I think there will be some obstacles faced as businesses learn to adapt to this new technology. One of these obstacles will be transportation, figuring out how to get the product safely to the consumer. For example, how do you ship a 3D garment- it will need more protection than the traditional plastic packaging used for apparel. A solution for ensuring the garment’s safety could mean having to design a special type of packaging. Having specialized packaging would mean more waste, at least in comparison to the traditional apparel packaging. In regards to transportation, these 3D pieces cannot be easily folded like apparel made from fabric. By taking up more room in a vehicle, this could mean that less products can be shipped at one time. It almost seems like the most effective way to produce 3D apparel would be to have specialty stores that allow clients to customize the product in store and receive it at that location. This would put transportation on the customer and less need for heavily protective packaging.
very good point!
I think that we still have a very long way to go in terms of production of 3D-printed garments. I have seen some videos online about how some 3D printed garments are produced. The video was actually about the black dress in the second picture on this blog. In order to create the dress, hundreds of small interlocking pieces had to be printed separately and then attached together so the dress would be able to have fluidity and form to the body in a natural looking way. Until production of a full fluid garment is able to be achieved, I do not think that this method will become widespread.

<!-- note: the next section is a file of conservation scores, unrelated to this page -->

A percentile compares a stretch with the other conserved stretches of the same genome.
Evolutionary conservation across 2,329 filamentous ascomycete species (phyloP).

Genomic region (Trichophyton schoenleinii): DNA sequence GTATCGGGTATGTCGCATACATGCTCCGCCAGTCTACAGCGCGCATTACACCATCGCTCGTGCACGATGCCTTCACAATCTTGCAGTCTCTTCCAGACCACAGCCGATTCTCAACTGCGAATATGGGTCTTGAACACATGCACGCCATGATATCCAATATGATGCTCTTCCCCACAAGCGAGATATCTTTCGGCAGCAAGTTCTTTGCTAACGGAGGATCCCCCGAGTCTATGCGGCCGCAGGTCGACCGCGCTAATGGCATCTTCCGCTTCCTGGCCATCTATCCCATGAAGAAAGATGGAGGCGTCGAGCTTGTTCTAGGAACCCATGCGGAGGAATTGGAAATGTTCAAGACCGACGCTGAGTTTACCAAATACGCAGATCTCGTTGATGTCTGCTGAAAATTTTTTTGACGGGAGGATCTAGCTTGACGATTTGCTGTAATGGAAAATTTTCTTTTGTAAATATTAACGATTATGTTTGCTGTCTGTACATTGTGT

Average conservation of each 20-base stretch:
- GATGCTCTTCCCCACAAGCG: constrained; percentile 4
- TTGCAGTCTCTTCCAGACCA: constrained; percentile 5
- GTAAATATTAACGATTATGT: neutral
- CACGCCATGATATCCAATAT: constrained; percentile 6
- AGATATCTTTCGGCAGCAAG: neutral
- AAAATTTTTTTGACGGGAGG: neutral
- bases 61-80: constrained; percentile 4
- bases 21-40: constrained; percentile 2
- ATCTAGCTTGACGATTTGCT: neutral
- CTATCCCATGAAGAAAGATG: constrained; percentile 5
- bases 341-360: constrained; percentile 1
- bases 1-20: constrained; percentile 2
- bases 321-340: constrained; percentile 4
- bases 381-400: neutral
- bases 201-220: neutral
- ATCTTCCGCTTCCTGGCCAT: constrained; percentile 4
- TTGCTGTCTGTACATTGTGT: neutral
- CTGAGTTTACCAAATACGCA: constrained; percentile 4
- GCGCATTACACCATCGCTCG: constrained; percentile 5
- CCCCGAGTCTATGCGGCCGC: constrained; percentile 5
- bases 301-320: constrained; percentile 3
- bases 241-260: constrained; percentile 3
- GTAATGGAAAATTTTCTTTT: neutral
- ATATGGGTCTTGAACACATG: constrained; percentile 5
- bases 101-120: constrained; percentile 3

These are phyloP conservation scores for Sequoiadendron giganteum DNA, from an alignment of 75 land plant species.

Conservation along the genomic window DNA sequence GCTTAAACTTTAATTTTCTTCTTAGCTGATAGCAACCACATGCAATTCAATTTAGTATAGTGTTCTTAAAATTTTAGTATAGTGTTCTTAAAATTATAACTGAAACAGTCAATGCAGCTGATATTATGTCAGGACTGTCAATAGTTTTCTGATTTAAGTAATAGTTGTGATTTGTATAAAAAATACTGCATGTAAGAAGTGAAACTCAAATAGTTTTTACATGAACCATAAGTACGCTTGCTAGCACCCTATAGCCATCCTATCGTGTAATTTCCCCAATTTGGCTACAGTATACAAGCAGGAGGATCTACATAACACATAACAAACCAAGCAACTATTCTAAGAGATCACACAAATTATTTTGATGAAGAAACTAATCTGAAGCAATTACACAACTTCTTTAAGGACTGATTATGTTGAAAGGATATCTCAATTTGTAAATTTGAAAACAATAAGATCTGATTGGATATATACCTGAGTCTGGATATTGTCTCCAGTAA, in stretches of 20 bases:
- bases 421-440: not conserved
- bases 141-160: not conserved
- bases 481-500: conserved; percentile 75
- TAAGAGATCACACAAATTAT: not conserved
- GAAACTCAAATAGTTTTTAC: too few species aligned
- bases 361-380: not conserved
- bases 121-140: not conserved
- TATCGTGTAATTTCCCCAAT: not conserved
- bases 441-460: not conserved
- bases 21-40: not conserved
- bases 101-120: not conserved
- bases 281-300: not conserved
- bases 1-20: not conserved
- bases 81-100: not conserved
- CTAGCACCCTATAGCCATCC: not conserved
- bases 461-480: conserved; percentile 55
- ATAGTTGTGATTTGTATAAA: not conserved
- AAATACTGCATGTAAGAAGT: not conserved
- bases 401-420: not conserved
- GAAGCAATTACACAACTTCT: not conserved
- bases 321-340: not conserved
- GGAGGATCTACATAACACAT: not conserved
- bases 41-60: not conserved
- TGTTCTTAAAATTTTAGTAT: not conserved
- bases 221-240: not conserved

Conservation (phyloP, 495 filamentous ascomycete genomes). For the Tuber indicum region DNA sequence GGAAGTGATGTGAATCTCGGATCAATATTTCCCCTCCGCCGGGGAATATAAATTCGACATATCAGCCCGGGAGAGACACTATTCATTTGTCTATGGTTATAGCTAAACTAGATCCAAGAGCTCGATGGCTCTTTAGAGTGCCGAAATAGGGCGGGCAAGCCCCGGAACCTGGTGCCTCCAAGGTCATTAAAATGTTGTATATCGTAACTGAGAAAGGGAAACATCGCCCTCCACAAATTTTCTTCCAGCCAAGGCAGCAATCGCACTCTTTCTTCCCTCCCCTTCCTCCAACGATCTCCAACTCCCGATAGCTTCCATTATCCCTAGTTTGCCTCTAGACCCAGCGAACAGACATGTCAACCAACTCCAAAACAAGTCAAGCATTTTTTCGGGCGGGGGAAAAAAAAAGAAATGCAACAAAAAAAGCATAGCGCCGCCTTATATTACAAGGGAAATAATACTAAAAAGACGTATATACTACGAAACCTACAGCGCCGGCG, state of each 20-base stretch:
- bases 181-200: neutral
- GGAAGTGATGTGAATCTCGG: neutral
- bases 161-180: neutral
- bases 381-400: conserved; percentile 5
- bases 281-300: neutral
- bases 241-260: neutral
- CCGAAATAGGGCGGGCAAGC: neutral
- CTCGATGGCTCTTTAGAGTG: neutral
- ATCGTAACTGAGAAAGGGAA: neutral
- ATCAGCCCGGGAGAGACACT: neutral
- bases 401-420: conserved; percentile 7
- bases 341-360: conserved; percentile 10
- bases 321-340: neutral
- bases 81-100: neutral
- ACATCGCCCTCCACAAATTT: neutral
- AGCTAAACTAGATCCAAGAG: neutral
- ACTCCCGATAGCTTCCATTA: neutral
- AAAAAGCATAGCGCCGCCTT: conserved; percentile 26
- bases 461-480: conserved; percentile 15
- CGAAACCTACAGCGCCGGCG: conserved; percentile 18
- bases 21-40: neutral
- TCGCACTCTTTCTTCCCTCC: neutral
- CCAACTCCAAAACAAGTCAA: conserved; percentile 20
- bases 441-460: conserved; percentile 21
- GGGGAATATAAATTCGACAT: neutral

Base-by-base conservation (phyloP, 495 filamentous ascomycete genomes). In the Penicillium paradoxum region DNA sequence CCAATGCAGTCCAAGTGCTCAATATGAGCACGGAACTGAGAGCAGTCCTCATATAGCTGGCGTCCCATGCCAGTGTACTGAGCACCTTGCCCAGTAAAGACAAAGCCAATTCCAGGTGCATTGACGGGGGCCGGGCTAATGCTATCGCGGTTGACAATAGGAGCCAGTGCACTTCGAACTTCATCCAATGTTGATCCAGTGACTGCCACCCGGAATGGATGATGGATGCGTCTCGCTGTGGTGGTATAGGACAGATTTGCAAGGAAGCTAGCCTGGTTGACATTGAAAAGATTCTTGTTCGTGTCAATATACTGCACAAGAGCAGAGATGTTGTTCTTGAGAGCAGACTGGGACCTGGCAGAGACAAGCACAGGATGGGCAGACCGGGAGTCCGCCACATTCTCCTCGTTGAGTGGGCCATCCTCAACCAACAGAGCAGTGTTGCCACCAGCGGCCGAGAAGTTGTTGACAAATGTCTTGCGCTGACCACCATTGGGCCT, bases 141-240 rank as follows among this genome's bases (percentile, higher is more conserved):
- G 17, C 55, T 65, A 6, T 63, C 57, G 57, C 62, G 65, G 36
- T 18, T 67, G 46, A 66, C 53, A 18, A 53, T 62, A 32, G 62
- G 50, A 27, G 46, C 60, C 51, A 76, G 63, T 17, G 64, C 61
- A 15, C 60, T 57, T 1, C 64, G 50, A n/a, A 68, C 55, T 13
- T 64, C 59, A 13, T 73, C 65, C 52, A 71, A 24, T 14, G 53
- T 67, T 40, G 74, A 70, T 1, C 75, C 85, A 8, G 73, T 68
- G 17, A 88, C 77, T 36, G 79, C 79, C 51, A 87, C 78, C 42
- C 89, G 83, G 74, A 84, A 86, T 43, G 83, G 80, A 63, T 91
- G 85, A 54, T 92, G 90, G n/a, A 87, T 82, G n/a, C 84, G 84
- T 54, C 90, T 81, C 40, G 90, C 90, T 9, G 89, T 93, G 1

I am happy to hear that 3D printing is a sustainable process that may eliminate waste and over-production. But even though this is the case, it may be hard to produce 3D printed products quickly for retailers because of the complicated and complex nature of the production and it may also be hard for producers to scale up their production or change an aspect of the design at the retailers’/designers’ request. In all honesty, if this phenomenon does end up taking off, I actually do not think that it will be the force that eliminates jobs in manufacturing and production. I have a feeling that 3D printing of apparel and regular apparel production will almost become two separate industries and cater to completely different customers. I think that it could take off, but is more likely to be in the realm of high-end, custom designs and gear.
good point raised! 3D material currently is one of the bottlenecks. But technology is also advancing in an amazing way. some 3d clothing actually can be printed directly–they use 4D design software to shrink the size of the clothing so that it can be printable as one single piece.